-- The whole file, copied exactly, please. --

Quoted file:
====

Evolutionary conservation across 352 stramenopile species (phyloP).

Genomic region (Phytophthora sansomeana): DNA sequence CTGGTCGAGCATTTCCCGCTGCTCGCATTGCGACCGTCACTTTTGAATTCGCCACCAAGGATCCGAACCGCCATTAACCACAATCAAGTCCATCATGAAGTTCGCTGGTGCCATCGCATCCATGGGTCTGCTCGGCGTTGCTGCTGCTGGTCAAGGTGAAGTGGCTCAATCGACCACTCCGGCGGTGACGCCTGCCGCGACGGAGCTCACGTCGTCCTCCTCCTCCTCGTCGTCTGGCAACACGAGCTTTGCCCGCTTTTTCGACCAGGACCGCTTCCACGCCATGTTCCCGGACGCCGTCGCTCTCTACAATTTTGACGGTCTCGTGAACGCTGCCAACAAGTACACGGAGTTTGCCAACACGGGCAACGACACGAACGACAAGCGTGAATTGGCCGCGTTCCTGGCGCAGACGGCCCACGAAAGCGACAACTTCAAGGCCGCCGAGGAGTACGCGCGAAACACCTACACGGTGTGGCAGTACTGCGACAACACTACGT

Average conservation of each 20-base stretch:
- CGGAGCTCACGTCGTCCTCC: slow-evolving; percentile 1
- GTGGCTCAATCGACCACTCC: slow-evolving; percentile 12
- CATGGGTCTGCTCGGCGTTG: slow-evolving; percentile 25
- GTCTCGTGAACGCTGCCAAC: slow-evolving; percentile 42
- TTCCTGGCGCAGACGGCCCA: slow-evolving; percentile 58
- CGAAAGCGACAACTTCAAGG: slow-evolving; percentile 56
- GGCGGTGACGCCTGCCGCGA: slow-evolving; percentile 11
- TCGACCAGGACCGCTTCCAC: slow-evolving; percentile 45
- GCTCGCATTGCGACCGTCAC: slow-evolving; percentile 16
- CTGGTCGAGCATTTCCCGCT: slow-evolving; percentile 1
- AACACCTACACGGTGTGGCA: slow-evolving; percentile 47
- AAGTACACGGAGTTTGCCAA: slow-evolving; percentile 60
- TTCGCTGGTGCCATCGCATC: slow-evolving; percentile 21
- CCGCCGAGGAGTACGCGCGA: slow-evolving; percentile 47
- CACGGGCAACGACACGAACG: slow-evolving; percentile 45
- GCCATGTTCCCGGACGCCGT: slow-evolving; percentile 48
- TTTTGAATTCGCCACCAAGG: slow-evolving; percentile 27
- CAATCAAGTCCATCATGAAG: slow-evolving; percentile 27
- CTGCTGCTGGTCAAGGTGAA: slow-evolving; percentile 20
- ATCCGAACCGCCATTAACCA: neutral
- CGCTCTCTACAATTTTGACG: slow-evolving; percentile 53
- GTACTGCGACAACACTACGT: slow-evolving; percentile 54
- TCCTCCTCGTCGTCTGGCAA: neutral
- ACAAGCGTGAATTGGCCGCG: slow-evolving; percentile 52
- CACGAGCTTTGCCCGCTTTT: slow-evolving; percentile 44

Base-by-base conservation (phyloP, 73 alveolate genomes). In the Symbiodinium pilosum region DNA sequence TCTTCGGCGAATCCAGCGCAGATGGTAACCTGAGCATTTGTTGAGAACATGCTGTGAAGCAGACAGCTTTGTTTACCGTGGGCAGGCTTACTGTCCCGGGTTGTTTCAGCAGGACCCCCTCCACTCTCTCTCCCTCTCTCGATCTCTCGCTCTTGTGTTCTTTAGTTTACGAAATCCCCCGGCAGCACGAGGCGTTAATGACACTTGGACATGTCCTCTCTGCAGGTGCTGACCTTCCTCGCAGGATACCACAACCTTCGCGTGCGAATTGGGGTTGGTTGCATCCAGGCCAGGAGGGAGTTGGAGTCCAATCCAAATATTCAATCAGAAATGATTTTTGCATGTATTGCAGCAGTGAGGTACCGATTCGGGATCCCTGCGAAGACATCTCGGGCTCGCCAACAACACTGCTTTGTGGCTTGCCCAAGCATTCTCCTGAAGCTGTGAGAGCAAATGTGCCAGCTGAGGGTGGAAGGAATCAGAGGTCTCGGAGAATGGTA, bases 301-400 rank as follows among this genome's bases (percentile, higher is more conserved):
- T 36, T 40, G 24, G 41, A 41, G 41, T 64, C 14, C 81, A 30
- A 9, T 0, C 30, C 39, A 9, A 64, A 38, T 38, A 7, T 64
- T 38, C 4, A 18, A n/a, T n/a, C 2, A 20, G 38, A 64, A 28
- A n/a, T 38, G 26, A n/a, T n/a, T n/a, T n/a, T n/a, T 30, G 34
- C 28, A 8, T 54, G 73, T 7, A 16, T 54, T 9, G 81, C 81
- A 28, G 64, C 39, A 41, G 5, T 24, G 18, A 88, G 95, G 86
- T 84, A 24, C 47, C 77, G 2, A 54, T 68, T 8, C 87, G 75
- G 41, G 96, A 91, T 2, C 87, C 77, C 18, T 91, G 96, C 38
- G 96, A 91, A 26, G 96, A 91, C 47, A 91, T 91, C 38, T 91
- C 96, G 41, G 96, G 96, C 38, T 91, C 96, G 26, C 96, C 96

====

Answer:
Evolutionary conservation across 352 stramenopile species (phyloP).

Genomic region (Phytophthora sansomeana): DNA sequence CTGGTCGAGCATTTCCCGCTGCTCGCATTGCGACCGTCACTTTTGAATTCGCCACCAAGGATCCGAACCGCCATTAACCACAATCAAGTCCATCATGAAGTTCGCTGGTGCCATCGCATCCATGGGTCTGCTCGGCGTTGCTGCTGCTGGTCAAGGTGAAGTGGCTCAATCGACCACTCCGGCGGTGACGCCTGCCGCGACGGAGCTCACGTCGTCCTCCTCCTCCTCGTCGTCTGGCAACACGAGCTTTGCCCGCTTTTTCGACCAGGACCGCTTCCACGCCATGTTCCCGGACGCCGTCGCTCTCTACAATTTTGACGGTCTCGTGAACGCTGCCAACAAGTACACGGAGTTTGCCAACACGGGCAACGACACGAACGACAAGCGTGAATTGGCCGCGTTCCTGGCGCAGACGGCCCACGAAAGCGACAACTTCAAGGCCGCCGAGGAGTACGCGCGAAACACCTACACGGTGTGGCAGTACTGCGACAACACTACGT

Average conservation of each 20-base stretch:
- CGGAGCTCACGTCGTCCTCC: slow-evolving; percentile 1
- GTGGCTCAATCGACCACTCC: slow-evolving; percentile 12
- CATGGGTCTGCTCGGCGTTG: slow-evolving; percentile 25
- GTCTCGTGAACGCTGCCAAC: slow-evolving; percentile 42
- TTCCTGGCGCAGACGGCCCA: slow-evolving; percentile 58
- CGAAAGCGACAACTTCAAGG: slow-evolving; percentile 56
- GGCGGTGACGCCTGCCGCGA: slow-evolving; percentile 11
- TCGACCAGGACCGCTTCCAC: slow-evolving; percentile 45
- GCTCGCATTGCGACCGTCAC: slow-evolving; percentile 16
- CTGGTCGAGCATTTCCCGCT: slow-evolving; percentile 1
- AACACCTACACGGTGTGGCA: slow-evolving; percentile 47
- AAGTACACGGAGTTTGCCAA: slow-evolving; percentile 60
- TTCGCTGGTGCCATCGCATC: slow-evolving; percentile 21
- CCGCCGAGGAGTACGCGCGA: slow-evolving; percentile 47
- CACGGGCAACGACACGAACG: slow-evolving; percentile 45
- GCCATGTTCCCGGACGCCGT: slow-evolving; percentile 48
- TTTTGAATTCGCCACCAAGG: slow-evolving; percentile 27
- CAATCAAGTCCATCATGAAG: slow-evolving; percentile 27
- CTGCTGCTGGTCAAGGTGAA: slow-evolving; percentile 20
- ATCCGAACCGCCATTAACCA: neutral
- CGCTCTCTACAATTTTGACG: slow-evolving; percentile 53
- GTACTGCGACAACACTACGT: slow-evolving; percentile 54
- TCCTCCTCGTCGTCTGGCAA: neutral
- ACAAGCGTGAATTGGCCGCG: slow-evolving; percentile 52
- CACGAGCTTTGCCCGCTTTT: slow-evolving; percentile 44

Base-by-base conservation (phyloP, 73 alveolate genomes). In the Symbiodinium pilosum region DNA sequence TCTTCGGCGAATCCAGCGCAGATGGTAACCTGAGCATTTGTTGAGAACATGCTGTGAAGCAGACAGCTTTGTTTACCGTGGGCAGGCTTACTGTCCCGGGTTGTTTCAGCAGGACCCCCTCCACTCTCTCTCCCTCTCTCGATCTCTCGCTCTTGTGTTCTTTAGTTTACGAAATCCCCCGGCAGCACGAGGCGTTAATGACACTTGGACATGTCCTCTCTGCAGGTGCTGACCTTCCTCGCAGGATACCACAACCTTCGCGTGCGAATTGGGGTTGGTTGCATCCAGGCCAGGAGGGAGTTGGAGTCCAATCCAAATATTCAATCAGAAATGATTTTTGCATGTATTGCAGCAGTGAGGTACCGATTCGGGATCCCTGCGAAGACATCTCGGGCTCGCCAACAACACTGCTTTGTGGCTTGCCCAAGCATTCTCCTGAAGCTGTGAGAGCAAATGTGCCAGCTGAGGGTGGAAGGAATCAGAGGTCTCGGAGAATGGTA, bases 301-400 rank as follows among this genome's bases (percentile, higher is more conserved):
- T 36, T 40, G 24, G 41, A 41, G 41, T 64, C 14, C 81, A 30
- A 9, T 0, C 30, C 39, A 9, A 64, A 38, T 38, A 7, T 64
- T 38, C 4, A 18, A n/a, T n/a, C 2, A 20, G 38, A 64, A 28
- A n/a, T 38, G 26, A n/a, T n/a, T n/a, T n/a, T n/a, T 30, G 34
- C 28, A 8, T 54, G 73, T 7, A 16, T 54, T 9, G 81, C 81
- A 28, G 64, C 39, A 41, G 5, T 24, G 18, A 88, G 95, G 86
- T 84, A 24, C 47, C 77, G 2, A 54, T 68, T 8, C 87, G 75
- G 41, G 96, A 91, T 2, C 87, C 77, C 18, T 91, G 96, C 38
- G 96, A 91, A 26, G 96, A 91, C 47, A 91, T 91, C 38, T 91
- C 96, G 41, G 96, G 96, C 38, T 91, C 96, G 26, C 96, C 96